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Hamas attack on Israeli techno festival leaves at least 260 dead and many missing


It's Day 4 of a Middle East war. Israelis have been evacuated from the areas that Hamas infiltrated this weekend while heavy rocket fire from Gaza continues. In Gaza, Israel's airstrikes have sent about 200,000 Palestinians fleeing their homes, seeking shelter. Authorities have reported the deaths of a thousand people in Israel and more than 900 in Gaza. Amid all these developments, one event at the start of this weekend is continuing to shock Israelis. A techno music festival became the scene of the deadliest single attack on civilians in Israeli history. NPR's Daniel Estrin has pieced together how it unfolded. A warning that the details are disturbing.

DANIEL ESTRIN, BYLINE: The festival was called the Supernova Universo Parallelo Festival, the Parallel Universe Festival...


ESTRIN: ...An outdoor trance music festival advertised as, quote, "the essence of unity and love in a breathtaking location." It was only about a couple miles from Israel's border with the Gaza Strip.


ESTRIN: This TikTok video shows dancers under festival tents dancing in T-shirts and tank tops when something strange starts descending from the sky - Hamas militants flying in from Gaza on paragliders. They also drove across the border on pickup trucks.


ESTRIN: Another video shows throngs of Israelis in a dusty field fleeing on foot, in cars. I met one survivor at a hospital, Roee Shalev.

ROEE SHALEV: (Speaking Hebrew).

ESTRIN: He said 50 gunmen on five pickup trucks surrounded them as they ran. He and his girlfriend hid under a truck. The gunmen found them and shot them. He didn't know if his girlfriend would make it. I checked in with him again today, three days after the attack.

SHALEV: (Speaking Hebrew).

ESTRIN: He said he just got word she and their friend didn't survive. He said, I'm left alone to tell their story.

SHALEV: (Speaking Hebrew).

ESTRIN: An emergency rescue service in Israel says at least 260 Israelis' bodies were recovered at the festival. Some Israelis have been taken back to Gaza as prisoners. Shelly Shem Tov's 21-year-old son, Omer, had sent her a live location to track him on his phone.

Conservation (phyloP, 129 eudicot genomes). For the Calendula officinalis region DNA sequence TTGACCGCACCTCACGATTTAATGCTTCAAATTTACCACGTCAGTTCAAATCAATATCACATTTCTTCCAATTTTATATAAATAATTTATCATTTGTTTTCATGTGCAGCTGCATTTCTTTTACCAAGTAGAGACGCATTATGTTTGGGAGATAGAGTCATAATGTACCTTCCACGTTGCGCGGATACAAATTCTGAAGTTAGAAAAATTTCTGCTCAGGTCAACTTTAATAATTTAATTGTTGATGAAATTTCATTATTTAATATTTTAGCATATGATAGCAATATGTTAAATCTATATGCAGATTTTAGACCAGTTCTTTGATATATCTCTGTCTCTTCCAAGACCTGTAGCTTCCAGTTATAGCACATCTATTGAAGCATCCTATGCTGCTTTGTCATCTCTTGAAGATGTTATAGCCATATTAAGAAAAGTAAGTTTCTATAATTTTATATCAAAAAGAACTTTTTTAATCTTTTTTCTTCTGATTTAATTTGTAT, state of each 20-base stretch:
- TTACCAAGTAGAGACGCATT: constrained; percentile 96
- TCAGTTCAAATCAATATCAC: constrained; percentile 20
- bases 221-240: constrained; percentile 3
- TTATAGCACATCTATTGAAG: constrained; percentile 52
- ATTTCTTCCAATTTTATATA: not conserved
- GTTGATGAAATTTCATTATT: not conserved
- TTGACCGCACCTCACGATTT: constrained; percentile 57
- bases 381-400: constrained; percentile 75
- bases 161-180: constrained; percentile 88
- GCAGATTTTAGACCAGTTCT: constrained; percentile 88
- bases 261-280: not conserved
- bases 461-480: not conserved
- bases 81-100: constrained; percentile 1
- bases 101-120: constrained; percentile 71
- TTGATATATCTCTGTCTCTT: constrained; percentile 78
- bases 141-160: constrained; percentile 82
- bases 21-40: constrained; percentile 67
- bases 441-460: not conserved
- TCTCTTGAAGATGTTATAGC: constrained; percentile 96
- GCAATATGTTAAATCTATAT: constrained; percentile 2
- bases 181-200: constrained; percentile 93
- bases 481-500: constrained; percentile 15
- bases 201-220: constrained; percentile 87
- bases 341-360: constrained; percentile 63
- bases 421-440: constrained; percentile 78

SHELLY SHEM TOV: We see that Omer is getting inside Gaza, and then we didn't see any more. Nothing from him.

ESTRIN: Until Hamas published a video. The face was blurred, but she recognized his yellow shirt and patterned pants and arm tattoo. Her son's hands were bound behind his back, but he didn't look injured.

SHEM TOV: One of his friends sent us a video that Omer is in a car. They are taking him I don't know where. And it was hell. I was so shocked to see him like that, and I don't know where he is. I don't know what they are doing to him. And I don't have nothing to do.

ESTRIN: Israel's army says this is not the time to unpack how this disaster could have happened on its heavily surveilled border. It's appointed a retired general to coordinate efforts to release the hostages. Army representatives visited Shelly Shem Tov to notify her her son is in Gaza. They didn't say much else. I've spoken to several other parents whose children were at the festival. I asked them what Israel should do. One father, Meir Zohar, pointed his finger at the government.

MEIR ZOHAR: (Speaking Hebrew).

ESTRIN: He said Bibi, Prime Minister Benjamin Netanyahu, and other leaders should resign. They should be ashamed, he said. There was an insane failure here. He said, like many Israelis do, that Gaza should be wiped out. Another parent, Ahuva Maizel, told me she doesn't seek revenge.

AHUVA MAIZEL: Everybody should quit - want revenge, you know? To revenge - us and them. Something has to happen. Something different has to happen between these two people. Revenge wouldn't bring my daughter back.

ESTRIN: The concert massacre has also touched Bono.


BONO: Those beautiful kids at that music festival.

ESTRIN: This weekend, he performed his song "Pride" with new lyrics commemorating, quote, "stars of David."


BONO: Stars of David, they took your life, but they could not take your pride. (Singing) Could not take your pride, could not take your pride, could not take your...

ESTRIN: Daniel Estrin, NPR News, Be'er Sheva, Israel. Transcript provided by NPR, Copyright NPR.

NPR transcripts are created on a rush deadline by an NPR contractor. This text may not be in its final form and may be updated or revised in the future. Accuracy and availability may vary. The authoritative record of NPR’s programming is the audio record.

Daniel Estrin is NPR's international correspondent in Jerusalem.